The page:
Here's a Texas born musician like me.
Oran Alfred Page (January 27, 1908 -- November 4, 1954) was a jazz trumpeter, singer, and bandleader born in Dallas, Texas. He was better known as Hot Lips Page by the public, and Lips Page by his fellow musicians. He was known as a scorching soloist and powerful vocalist.
In his early years, Page, who moved to Corsicana, Texas in his early teens, traveled across the Southwestern United States and toured as far east as Atlanta and as far north as New York City. He played in circuses and minstrel shows and backing such blues singers as Ma Rainey, Bessie Smith, and Ida Cox. Page's main trumpet influence was Louis Armstrong, though throughout his career he cited other local trumpeters, including Harry Smith (Kansas City) and Benno Kennedy (San Antonio) as being early influences.
In the mid-1920s, while still a teenager, he is believed to have appeared with Troy Floyd and His Orchestra in San Antonio, Texas and with Eddie and Sugar Lou, a dance band headquartered in Tyler, Texas, though no documentation has been unearthed to support his presence in either band. He also claimed to have appeared around 1925 with a band in Shreveport, Louisiana known as Goog and His Jazz Babies and with a band in New Orleans known as French's Jazz Orchestra, though no documentation has been discovered.
In 1926, he caught the eye of the bassist Walter Page (no relation) who had recently assumed leadership of the Oklahoma City Blue Devils. It is believed that Oran Page joined the Blue Devils circa 1927, though no known documentation exists to support his presence with the band until the fall of 1928. He played and toured with the Blue Devils until the spring of 1931, when he joined the Bennie Moten Orchestra, the leading dance band out of Kansas City.
Though not a regular member of the band, Page appeared as a vocalist, emcee and hot trumpet soloist with Count Basie's Reno Club orchestra after the Moten band finally disbanded upon that leader's sudden death in April, 1935. Page embarked upon a solo career during this period, playing with small pick up bands out of Kansas City, where he had moved in the spring of 1931.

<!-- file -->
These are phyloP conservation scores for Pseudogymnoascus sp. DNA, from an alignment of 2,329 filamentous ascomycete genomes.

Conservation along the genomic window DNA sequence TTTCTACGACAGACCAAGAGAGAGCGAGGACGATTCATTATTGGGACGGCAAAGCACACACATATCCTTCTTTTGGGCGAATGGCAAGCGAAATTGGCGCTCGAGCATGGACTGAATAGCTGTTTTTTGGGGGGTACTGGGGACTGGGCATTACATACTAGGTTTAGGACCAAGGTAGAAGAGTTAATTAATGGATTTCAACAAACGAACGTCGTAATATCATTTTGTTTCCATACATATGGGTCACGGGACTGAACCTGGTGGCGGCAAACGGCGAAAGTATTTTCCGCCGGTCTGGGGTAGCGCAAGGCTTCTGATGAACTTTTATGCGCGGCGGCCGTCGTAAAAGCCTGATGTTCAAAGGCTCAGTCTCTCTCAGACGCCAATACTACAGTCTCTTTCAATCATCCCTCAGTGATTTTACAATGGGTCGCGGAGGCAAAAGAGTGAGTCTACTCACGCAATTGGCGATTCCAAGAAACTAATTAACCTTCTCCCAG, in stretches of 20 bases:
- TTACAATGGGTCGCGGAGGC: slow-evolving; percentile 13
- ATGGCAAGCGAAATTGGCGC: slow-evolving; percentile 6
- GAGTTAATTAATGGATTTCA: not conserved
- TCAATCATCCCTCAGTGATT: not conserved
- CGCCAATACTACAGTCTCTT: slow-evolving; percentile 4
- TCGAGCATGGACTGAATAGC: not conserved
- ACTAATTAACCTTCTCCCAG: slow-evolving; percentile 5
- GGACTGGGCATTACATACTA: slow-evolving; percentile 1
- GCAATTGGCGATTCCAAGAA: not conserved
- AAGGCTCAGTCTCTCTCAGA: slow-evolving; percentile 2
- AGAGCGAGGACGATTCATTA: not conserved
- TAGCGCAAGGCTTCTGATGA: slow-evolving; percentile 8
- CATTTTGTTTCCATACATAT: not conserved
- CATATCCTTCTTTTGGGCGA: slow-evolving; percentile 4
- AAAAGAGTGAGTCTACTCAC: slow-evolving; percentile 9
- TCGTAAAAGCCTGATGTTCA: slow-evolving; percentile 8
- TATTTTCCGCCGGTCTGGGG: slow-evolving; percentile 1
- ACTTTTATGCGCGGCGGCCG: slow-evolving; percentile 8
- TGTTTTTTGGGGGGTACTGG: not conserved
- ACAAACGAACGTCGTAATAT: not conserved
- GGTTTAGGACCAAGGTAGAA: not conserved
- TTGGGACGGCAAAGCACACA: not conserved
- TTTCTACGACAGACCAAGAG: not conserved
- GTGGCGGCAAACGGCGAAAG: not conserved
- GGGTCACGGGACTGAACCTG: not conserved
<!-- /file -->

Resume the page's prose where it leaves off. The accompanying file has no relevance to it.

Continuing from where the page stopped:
The Reno Club, in downtown Kansas City, had a floor show, which included Page and vocalist Jimmy Rushing. Basie's band was just starting to build their reputation, but in the summer of 1936 - on the eve of Basie's national success - and at the beckoning of Louis Armstrong's manager, Joe Glaser, Page decided to pursue a solo career. He moved to New York City in December 1936.
Page's career as a bandleader got off to an auspicious start, with sold-out appearances and an extended run at Harlem's Small's Paradise in the summer of 1937, but by 1939 he was struggling to maintain a regular working band. Nonetheless, he remained a popular and successful performer, leading several bands and combos of his own, particularly on New York's 52nd Street, where he appeared from 1938 or 1939 through the 1950s, and in many venues in Harlem. Page toured extensively throughout the southern United States, and throughout the northeast and Canada at the head of as many as 13 different big bands during the 1930s and 1940s. He appeared briefly with Bud Freeman's Orchestra in 1938, and was a featured vocalist and hot soloist with Artie Shaw's Symphonic Swing Orchestra in 1941 and 1942, with whom he recorded over 40 sides.
From 1929, he made over 200 recordings, most as a leader, for Bluebird, Vocalion, Decca and Harmony Records, among others. His band backed the singer Wynonie Harris on the session that produced the hit "Good Rocking Tonight" though Page was never credited as the leader. He was the leader of the house band at the Apollo Theater during the early 1940s, and he recorded duets with Pearl Bailey on "The Hucklebuck" and "Baby, It's Cold Outside" in 1949. He traveled to Europe in 1949 and appeared at Salle Pleyel in the first international jazz festival there, and returned to Europe at least twice for extended tours in the early 1950s.
Page was known as "Mr. After Hours" to his many friends for his ability to take on all comers in late night jam sessions, and he was recorded at Harlem's Minton's Playhouse in 1941 playing a kind of proto-bebop style then in vogue.
He was one of the most flexible of trumpeters, demonstrating a broad tone and a wide range on the instrument. He has been largely neglected by historians since his death due to mysterious circumstances in November 1954, but is considered by many to be one of the giants of the Swing Era and one of the founders of what came to be known as rhythm and blues.